When we judge others we should ask ourselves where these judgments come from, is it
something we see in ourselves?
Though it is human to evaluate people we encounter based on first impressions, the conclusions we come to are seldom unaffected by our own fears and our own
preconceptions. Additionally, our judgments are frequently incomplete. For example, wealth can seem like proof that an individual is spoiled, and poverty can be seen as a signifier of
laziness—neither of which may be true. At the heart of the tendency to categorize and criticize, we often find insecurity. Overcoming our need to set ourselves apart from what
we fear is a matter of understanding the root of judgment and then reaffirming our commitment to tolerance.
When we catch ourselves thinking or behaving judgmentally, we should ask ourselves where these judgments come from. Traits we hope we do not possess can instigate our criticism when
we see them in others because passing judgment distances us from those traits. Once we regain our center, we can reinforce our open-mindedness by putting our feelings into words. To
acknowledge to ourselves that we have judged, and that we have identified the root of our judgments, is the first step to a path of compassion. Recognizing that we limit our awareness
by assessing others critically can make moving past our initial impressions much easier. Judgments seldom leave room for alternate possibilities.
Mother Teresa said, "If you judge people, you don't have time to love them." If we are quick to pass judgment on others, we forget that they, like us, are human beings. As we seldom
know what roads people have traveled before a shared encounter or why they have come into our lives, we should always give those we meet the gift of an open heart. Doing so allows us
to replace fear-based criticism with appreciation because we can then focus wholeheartedly on the spark of good that burns in all human souls.
Compelled to Create
Embracing Your Muse
Find your muse today and embrace your creativity and imagination, where all things are possible.
Inspiration is an intangible yet inseparable part of the creative process. Nearly all creative possibilities are related to the muses that inspire us. The ancient Greeks
believed that all creation, whether artistic or scientific in nature, was motivated by goddesses who served as the literal embodiment of inspiration. These were the Muses?he givers of the creative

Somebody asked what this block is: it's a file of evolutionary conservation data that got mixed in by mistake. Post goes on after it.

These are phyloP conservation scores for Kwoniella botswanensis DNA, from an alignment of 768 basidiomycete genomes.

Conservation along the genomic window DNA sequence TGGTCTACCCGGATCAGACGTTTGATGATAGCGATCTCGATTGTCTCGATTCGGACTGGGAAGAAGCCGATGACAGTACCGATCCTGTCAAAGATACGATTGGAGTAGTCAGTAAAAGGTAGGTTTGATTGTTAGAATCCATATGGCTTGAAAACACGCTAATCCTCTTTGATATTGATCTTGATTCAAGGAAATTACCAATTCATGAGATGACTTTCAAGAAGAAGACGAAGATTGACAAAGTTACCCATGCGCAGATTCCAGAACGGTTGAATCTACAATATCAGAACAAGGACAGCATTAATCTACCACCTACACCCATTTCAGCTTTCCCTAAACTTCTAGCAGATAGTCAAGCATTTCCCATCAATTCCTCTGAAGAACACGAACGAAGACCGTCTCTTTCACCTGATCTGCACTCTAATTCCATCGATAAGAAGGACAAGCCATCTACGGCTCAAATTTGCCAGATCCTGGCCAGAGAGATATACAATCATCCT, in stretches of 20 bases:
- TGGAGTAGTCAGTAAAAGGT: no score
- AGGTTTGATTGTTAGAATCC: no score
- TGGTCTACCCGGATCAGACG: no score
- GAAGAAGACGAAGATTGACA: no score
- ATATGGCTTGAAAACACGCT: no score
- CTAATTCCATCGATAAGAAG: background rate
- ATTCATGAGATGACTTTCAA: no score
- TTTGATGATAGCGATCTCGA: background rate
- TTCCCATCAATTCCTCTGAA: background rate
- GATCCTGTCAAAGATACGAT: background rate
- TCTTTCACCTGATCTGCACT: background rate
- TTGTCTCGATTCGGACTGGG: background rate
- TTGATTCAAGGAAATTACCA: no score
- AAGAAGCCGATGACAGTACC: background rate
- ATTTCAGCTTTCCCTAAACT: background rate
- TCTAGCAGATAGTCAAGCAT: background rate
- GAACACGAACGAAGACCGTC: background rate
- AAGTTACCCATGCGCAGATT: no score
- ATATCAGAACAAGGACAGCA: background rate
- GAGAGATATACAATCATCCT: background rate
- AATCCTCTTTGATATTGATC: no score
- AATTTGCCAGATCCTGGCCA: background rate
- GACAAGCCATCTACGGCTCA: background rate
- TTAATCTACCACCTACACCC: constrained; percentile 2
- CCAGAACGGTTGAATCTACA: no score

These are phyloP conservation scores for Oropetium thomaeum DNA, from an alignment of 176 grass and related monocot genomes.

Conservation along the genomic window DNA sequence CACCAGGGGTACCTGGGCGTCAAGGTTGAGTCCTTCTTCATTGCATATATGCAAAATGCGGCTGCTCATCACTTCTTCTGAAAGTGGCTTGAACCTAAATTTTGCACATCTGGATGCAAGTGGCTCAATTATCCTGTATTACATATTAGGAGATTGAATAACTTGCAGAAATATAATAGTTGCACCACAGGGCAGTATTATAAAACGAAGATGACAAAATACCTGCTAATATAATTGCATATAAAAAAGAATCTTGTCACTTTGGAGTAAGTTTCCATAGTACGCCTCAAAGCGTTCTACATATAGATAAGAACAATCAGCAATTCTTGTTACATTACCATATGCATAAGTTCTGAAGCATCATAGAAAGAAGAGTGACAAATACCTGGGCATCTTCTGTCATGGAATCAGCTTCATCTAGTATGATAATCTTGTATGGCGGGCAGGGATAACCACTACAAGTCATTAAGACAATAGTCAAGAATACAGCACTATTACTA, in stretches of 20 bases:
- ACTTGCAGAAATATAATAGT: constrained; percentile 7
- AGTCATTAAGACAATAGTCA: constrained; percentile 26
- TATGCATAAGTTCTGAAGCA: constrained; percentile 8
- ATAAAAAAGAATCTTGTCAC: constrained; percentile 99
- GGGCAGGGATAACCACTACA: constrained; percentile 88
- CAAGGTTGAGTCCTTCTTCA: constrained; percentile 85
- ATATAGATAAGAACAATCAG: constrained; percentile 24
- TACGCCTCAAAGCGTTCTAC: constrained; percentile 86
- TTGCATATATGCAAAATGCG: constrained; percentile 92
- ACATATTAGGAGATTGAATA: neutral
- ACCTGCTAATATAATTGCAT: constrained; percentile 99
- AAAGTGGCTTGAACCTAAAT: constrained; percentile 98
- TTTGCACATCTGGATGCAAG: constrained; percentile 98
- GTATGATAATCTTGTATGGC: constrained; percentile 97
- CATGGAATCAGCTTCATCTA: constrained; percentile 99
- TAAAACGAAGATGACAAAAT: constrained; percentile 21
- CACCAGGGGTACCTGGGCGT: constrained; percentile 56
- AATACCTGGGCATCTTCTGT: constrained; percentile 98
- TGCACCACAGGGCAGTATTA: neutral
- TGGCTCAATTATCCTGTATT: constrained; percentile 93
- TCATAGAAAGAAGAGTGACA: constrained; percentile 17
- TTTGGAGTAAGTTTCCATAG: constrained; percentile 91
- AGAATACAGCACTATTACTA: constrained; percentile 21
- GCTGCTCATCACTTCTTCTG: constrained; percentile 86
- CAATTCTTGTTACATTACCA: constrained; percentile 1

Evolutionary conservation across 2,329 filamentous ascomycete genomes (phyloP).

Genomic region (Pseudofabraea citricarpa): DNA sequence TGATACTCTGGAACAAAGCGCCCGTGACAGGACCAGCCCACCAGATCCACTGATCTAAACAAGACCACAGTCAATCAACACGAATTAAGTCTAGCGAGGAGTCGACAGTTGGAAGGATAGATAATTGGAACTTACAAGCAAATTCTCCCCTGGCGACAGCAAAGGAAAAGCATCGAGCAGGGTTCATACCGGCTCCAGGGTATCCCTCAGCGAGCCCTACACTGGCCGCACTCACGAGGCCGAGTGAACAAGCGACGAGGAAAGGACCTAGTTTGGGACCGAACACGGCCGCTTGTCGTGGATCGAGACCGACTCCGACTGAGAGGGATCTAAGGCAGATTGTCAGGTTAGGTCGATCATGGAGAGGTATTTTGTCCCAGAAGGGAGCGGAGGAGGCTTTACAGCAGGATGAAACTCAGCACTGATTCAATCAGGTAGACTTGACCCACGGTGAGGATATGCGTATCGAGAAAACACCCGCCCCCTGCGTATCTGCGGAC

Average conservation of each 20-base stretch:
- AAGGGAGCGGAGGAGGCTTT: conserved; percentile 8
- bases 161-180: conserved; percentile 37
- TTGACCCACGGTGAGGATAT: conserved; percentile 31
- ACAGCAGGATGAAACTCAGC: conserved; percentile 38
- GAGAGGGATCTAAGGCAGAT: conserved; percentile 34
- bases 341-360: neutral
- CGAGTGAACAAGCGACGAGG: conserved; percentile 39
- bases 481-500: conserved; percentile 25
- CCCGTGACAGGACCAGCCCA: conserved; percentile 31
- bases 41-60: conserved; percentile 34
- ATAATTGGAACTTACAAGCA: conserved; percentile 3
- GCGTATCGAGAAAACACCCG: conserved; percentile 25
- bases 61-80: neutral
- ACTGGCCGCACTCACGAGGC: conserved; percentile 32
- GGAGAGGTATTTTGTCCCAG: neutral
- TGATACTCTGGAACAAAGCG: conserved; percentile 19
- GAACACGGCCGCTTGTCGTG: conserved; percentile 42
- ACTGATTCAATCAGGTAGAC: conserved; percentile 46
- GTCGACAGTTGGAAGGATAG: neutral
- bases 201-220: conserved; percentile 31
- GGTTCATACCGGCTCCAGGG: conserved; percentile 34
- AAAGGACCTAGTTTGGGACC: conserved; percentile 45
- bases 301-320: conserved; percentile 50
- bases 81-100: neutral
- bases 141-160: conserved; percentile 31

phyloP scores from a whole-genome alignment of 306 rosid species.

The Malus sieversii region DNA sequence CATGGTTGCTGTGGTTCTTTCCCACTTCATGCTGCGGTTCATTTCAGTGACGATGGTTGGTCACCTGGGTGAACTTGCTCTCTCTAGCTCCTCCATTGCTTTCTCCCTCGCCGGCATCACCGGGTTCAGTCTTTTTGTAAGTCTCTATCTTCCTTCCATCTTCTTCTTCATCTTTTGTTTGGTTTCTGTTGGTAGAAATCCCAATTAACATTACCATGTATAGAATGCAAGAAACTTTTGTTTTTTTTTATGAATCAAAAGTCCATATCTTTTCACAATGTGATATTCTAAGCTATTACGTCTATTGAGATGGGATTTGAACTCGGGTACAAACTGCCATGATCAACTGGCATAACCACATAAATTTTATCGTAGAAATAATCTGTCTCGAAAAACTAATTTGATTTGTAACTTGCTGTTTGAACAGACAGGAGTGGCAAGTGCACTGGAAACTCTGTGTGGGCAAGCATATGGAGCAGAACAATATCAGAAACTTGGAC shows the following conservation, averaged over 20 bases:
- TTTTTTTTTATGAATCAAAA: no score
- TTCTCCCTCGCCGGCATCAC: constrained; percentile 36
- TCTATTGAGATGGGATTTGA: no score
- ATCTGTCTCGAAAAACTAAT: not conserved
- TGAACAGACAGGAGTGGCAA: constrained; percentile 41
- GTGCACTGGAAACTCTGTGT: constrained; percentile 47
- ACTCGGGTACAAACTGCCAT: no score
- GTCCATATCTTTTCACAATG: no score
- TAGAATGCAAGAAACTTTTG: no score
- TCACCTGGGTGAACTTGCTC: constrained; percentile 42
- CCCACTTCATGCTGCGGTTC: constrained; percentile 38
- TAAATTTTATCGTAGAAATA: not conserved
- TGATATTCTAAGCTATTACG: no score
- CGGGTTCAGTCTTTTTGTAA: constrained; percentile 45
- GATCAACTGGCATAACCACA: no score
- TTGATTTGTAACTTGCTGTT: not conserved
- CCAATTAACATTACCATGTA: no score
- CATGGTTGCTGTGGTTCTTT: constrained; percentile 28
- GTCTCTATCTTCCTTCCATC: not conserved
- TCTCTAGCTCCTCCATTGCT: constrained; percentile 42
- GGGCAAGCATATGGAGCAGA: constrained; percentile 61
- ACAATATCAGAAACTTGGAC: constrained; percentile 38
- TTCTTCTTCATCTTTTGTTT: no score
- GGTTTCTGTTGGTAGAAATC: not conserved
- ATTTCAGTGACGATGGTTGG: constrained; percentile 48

spark. We still rely on muses to drive the creative process, though ours may take a diverse range of forms. People we meet, intriguing ideas, movies, books, nature, and cultural ideals all have the
potential to awaken our imaginative minds. When we are touched by our muses, we understand viscerally that we are capable of producing our own unique kind of greatness.
Many people move through life unaware of the presence of their muse. This lack of awareness can be compounded by the fact that we may have one muse that remains with us
throughout our lives, multiple muses that inspire us concurrently, several muses that come and go as necessary, or a single muse that touches us briefly at specific moments. You will know that you
have found your muse when you encounter a force that makes you feel courageous enough to broaden the range of your creativity. The presence of this force will erase your self-doubt and motivate you
to give your thoughts and feelings form. Should your muse continue to elude you, however, there are steps you can take to increase your chances of falling under its inspired influence. If you
surround yourself with people who support you, keep a pen and paper handy, immerse yourself in culture, and brainstorm frequently, you will soon reconnect with your muse.
Once you have identified your muse, embrace it by giving yourself over to the creative inspiration it provides. No matter what you are moved to create, you will find that
neither fear nor criticism can penetrate the wonderful bliss that goes hand in hand with the act of taking an idea and turning it into something the whole world can enjoy.
Istoric In Romania, in vremea comunismului, pshiatrii au fost incadrati in APR, ramura a celorlalte ramuri medicale.Dupa 1989 APR si-a coninuat prezenta, fiind in continuare condusa de urmasii lui Predescu, Gorgos, Angheluta & co. APR se face vinovat in fata istoriei printr-o selectie mafiotica care a coborit psihiatria romaneasca la un instrument de persecutie a regimului fata deorice aspiratie de innoire,de respingerea a numeroase valori care n-au incaput in breasla si au trebuit sa emigreze sau sa fie marginalizati, perspectiveneavind decit cei hiperadaptati la teroarea raului. Persecutiile fata de psihiatrii si chiar fata de unii bolnavi sunt cunoscute. Text integral